This study is primarily strengthened by a large number of participants enrolled in a national setting to evaluate the outcomes and success of all-oral LTR after exclusion of injectables. The second most important contribution of this study is demonstration of the initial steps and efforts by PMDT sites of Punjab Pakistan in implementing aDSM in practice. Last but not least, programmatic data has been used during the analysis that is validated on different levels and authenticated via monitoring and evaluation visits. In this context, the findings of this study carry pivotal implications for future research and practice.

This study is accompanied by a few limitations. First of all, due to the study’s cohort being conducted from July 2019 to December 2020, we were unable to obtain the final results for all patients enrolled in this study. The results are presented in a descriptive way, necessitating the need for inferential analysis in future research. Since the data was obtained from a record system, the clinicians’ bias may present during the observation of outcomes and ADRs. The selection bias in this study is minimum as all consecutive patients were included in the analysis. The study design limits the exploration of causal relationship between the outcomes and demographics. The sample size in four sub-groups was not similar as last two groups has very less representation in the analysis. However, in the absence of inferential analysis, the impact of less sample in sub-groups will be minimal, but future studies should consider a higher number of samples in each group in order to increase the power of the study. The National Tuberculosis Program should take effective prospective measures to evaluate the patients on all-oral LTR for factors associated with successful and unsuccessful outcomes. There is a little evidence on the safety and efficacy of novel medications in all-oral LTR[1],[12], the future research should consider this objective in detailed way. The aDSM system is still not robust enough to rule out the possibility that serious ADRs contribute to the failure of the treatment. The National Tuberculosis Program focus on more active pharmacovigilance surveillance and its relationship with the treatment outcomes.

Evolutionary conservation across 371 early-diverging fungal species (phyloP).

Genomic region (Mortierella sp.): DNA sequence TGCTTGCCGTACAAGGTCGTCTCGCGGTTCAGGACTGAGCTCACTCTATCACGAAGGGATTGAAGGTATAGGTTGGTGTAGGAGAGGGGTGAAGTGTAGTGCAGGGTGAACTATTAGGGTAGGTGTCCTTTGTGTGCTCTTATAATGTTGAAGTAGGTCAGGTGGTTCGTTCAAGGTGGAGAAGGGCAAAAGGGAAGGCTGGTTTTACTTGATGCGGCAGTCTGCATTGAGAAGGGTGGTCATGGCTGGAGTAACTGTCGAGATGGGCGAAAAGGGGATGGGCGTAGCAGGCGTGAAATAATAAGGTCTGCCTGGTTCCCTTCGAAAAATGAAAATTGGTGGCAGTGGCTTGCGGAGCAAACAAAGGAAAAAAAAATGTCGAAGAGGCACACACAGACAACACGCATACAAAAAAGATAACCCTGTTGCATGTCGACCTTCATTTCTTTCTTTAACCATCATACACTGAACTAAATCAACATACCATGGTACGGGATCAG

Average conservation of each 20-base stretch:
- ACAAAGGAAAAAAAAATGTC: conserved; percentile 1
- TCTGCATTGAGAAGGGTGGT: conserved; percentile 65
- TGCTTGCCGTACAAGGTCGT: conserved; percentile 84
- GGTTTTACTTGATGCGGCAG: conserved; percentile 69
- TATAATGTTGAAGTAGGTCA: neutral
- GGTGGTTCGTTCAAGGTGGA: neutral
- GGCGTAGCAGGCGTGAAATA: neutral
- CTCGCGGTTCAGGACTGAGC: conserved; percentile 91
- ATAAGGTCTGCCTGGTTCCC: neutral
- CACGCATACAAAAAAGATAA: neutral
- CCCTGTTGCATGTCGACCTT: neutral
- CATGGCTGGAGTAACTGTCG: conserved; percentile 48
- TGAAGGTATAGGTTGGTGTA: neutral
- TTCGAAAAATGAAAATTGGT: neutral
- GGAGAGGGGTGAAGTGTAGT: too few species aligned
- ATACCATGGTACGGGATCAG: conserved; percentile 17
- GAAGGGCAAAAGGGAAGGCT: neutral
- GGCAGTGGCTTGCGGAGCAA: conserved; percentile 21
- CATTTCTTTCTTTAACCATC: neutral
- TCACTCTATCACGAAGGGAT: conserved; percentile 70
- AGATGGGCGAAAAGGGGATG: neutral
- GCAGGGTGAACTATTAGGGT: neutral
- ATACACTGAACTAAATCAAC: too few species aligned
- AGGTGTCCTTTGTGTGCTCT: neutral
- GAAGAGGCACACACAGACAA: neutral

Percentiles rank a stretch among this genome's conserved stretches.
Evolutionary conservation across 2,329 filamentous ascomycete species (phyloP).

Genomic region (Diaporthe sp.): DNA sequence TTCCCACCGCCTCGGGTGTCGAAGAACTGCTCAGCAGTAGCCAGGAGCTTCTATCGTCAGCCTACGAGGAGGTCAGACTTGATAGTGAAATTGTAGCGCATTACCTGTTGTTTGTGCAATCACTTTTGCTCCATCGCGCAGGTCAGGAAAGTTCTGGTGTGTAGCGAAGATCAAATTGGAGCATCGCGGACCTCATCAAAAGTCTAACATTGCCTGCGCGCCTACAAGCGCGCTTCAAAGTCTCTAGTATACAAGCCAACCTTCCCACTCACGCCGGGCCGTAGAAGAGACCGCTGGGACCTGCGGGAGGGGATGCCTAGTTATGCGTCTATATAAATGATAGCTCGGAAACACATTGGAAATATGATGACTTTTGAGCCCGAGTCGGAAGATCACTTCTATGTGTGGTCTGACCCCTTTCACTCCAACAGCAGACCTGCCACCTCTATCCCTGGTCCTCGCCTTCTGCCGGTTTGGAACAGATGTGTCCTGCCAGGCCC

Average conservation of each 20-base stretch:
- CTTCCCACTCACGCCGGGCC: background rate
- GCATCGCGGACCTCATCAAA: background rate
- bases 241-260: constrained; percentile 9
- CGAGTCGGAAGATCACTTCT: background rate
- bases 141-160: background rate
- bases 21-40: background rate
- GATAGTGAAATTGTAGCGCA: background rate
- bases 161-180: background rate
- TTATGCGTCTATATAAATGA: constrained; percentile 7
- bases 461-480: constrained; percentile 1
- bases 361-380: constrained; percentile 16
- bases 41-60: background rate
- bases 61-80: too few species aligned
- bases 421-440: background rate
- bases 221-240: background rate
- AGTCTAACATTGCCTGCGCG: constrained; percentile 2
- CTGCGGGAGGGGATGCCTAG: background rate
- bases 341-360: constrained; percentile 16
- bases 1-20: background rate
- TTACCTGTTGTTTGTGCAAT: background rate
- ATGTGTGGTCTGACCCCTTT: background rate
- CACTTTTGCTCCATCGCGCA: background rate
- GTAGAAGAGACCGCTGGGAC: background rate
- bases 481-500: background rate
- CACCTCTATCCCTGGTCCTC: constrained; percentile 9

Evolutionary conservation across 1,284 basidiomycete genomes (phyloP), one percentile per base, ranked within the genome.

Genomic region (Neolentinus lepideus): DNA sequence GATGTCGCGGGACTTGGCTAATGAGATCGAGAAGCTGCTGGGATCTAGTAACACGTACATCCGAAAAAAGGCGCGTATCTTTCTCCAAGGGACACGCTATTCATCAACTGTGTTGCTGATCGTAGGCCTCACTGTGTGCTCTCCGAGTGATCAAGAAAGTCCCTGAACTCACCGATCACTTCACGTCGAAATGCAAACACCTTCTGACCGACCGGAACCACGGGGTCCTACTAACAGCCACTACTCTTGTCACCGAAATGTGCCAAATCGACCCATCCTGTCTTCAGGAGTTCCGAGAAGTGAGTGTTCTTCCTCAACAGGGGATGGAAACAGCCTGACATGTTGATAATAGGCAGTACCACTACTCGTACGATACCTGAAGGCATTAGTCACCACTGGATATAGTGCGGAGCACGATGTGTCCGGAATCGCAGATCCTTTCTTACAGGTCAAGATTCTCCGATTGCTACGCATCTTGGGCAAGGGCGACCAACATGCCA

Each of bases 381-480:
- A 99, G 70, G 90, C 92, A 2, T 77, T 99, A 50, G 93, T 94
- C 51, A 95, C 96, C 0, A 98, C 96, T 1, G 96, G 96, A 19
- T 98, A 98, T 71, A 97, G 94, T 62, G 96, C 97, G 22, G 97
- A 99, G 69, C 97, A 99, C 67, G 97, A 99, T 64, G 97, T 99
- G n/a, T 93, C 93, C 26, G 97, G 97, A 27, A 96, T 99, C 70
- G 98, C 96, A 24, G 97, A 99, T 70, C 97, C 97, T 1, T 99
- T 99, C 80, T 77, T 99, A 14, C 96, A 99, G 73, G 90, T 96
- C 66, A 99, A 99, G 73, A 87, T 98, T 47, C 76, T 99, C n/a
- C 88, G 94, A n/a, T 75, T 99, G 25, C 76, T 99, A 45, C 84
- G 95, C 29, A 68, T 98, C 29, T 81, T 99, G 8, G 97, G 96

There is a need to design and implement patient-centered interventions to reduce the influence of various factors associated with the quality-of-life following among DR-TB patients[13]. The introduction of oral regimens present an opportunity to improve the medication adherence among DR-TB patients. A good indicator of projecting progress as well as the efficacy and success of treatment might be found in the interim treatment results among MDR-TB patients[14]. In addition, these findings support the importance of examining interim treatment outcomes to gauge the efficacy of anti-TB therapy.